Incontinence:Written question - 23556

Q
Asked by Glyn Davies
(Montgomeryshire)
Asked on: 21 January 2016
Department of Health
Incontinence
Commons
To ask the Secretary of State for Health, how many people were diagnosed with urinary incontinence in each clinical commissioning group area in each of the last five years; and what the cost was of treating that condition in each such area in each such year.
A
Answered by: Jane Ellison
Answered on: 29 January 2016

The Department does not hold information on the number of people admitted to hospital for urinary incontinence.


A count of finished admission episodes with a primary diagnosis of urinary incontinence, by clinical commissioning group of residence, 2010-11 to 2014-15 is provided in the attached table.


The costs to the National Health Service of treating people with urinary tract infections and urinary incontinence is not available centrally.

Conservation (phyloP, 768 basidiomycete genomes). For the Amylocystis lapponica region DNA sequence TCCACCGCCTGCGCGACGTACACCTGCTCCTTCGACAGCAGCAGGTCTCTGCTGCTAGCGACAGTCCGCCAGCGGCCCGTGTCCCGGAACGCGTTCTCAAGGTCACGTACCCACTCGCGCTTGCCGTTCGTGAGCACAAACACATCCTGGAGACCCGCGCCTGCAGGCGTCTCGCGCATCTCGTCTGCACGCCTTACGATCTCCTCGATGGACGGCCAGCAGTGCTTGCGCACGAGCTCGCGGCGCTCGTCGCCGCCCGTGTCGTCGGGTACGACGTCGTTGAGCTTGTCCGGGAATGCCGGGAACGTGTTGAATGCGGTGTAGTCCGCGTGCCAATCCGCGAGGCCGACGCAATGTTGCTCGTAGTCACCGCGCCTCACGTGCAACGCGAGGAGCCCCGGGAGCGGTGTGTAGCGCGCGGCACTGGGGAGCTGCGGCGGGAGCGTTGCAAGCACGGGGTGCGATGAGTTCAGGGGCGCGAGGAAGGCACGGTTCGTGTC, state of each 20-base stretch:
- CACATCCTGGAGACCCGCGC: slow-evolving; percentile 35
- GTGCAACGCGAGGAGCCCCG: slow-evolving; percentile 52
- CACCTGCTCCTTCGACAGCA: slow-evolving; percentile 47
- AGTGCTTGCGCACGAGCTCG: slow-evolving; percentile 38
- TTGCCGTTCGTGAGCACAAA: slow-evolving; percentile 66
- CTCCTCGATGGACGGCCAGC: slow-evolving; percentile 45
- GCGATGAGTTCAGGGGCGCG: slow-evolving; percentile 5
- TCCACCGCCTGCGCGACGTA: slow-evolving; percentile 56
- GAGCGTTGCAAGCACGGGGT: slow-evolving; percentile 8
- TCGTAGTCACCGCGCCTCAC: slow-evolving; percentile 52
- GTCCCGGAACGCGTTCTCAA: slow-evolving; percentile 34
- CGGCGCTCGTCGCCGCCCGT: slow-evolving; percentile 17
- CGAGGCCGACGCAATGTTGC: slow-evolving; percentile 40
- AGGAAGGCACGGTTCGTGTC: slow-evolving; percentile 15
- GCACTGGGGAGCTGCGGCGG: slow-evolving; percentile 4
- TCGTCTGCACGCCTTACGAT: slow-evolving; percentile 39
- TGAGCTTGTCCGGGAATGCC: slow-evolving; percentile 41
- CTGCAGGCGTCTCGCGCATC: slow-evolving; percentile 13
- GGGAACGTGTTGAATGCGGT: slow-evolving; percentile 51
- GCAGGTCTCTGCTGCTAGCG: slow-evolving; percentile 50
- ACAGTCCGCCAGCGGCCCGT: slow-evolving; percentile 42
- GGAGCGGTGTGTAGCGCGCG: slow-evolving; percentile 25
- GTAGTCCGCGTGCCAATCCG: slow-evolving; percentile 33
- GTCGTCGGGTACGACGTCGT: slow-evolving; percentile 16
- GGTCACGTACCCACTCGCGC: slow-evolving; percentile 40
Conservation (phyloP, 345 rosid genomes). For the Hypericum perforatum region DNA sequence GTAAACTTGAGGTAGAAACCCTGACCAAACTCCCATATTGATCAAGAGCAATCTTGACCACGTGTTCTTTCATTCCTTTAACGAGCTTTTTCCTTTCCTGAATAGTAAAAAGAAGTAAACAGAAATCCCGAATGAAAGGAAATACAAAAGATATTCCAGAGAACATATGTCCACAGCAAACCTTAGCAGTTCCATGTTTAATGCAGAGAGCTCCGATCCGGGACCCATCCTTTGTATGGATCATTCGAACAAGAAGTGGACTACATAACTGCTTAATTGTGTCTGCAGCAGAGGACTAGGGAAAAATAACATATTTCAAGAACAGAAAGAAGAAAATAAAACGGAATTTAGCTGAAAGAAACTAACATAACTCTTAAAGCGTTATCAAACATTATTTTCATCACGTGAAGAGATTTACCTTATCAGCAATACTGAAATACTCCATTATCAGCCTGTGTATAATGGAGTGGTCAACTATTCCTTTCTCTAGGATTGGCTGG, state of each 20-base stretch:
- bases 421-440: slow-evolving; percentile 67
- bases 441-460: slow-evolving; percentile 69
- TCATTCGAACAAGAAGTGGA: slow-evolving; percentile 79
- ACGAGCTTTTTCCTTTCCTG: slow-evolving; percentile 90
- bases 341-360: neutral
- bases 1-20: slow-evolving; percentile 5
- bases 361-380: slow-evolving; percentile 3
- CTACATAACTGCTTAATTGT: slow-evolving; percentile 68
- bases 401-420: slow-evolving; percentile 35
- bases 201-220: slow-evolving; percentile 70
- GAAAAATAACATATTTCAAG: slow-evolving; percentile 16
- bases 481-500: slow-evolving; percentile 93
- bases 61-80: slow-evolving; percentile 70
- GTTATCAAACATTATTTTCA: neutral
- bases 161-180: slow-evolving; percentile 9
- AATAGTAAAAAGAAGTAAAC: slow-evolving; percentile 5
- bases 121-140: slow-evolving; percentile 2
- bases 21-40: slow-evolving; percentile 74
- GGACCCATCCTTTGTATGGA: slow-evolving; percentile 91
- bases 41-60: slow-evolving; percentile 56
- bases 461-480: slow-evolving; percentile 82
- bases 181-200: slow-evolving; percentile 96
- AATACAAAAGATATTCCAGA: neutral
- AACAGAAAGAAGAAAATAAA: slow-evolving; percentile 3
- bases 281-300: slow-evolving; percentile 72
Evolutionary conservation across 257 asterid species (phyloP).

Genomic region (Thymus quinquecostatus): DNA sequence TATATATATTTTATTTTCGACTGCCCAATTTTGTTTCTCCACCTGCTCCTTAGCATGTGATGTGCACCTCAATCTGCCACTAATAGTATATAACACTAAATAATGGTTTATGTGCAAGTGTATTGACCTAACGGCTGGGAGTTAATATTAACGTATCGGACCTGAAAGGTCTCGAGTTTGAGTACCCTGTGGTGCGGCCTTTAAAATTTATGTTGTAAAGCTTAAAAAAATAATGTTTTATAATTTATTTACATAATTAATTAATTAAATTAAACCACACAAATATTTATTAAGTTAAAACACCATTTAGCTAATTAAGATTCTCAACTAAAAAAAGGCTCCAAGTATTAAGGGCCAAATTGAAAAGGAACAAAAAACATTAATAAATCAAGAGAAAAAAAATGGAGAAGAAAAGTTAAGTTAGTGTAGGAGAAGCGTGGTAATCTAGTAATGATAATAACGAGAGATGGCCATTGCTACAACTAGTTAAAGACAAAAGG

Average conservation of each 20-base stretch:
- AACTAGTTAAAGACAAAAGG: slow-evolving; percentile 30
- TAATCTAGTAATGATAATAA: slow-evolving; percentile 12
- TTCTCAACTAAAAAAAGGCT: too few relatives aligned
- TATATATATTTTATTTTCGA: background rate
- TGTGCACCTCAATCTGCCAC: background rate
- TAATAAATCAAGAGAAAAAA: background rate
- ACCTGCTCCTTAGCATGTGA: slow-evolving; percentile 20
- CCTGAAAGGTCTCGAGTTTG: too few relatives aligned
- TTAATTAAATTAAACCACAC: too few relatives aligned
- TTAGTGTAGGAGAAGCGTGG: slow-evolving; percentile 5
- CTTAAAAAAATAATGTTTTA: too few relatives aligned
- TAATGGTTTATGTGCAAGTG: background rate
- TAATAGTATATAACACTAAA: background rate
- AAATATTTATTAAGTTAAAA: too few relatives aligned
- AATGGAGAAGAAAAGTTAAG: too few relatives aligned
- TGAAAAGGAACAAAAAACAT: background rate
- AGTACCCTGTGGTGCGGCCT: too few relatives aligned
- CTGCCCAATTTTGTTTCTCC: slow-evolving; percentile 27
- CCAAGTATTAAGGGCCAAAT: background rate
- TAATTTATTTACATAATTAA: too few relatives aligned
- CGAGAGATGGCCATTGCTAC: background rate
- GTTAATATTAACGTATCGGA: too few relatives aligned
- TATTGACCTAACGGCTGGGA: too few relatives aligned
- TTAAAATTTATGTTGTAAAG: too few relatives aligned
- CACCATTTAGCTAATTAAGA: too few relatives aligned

Such information as is available is from reference costs, which are the average unit costs of providing defined services to patients. Reference costs for acute care are published by Healthcare Resource Group (HRG), which are standard groupings of similar treatments that use similar resources. For example, costs relating to kidney or urinary tract interventions are assigned to the same HRGs.


Table: Estimated total costs of kidney or urinary tract interventions and urinary incontinence or other urinary problems reported by NHS trusts and foundation trusts, 2010-11 to 2014-15 (£ millions)



Kidney or urinary tract interventions

Urinary incontinence or other urinary problems

2010-11

370.5

28.2

2011-12

398.9

28.1

2012-13

432.4

27.8

2013-14

464.8

28.3

2014-15

506.5

27.6


Source: Reference costs, Department of Health




Clinical commissioning group table (Word Document, 49.3 KB)

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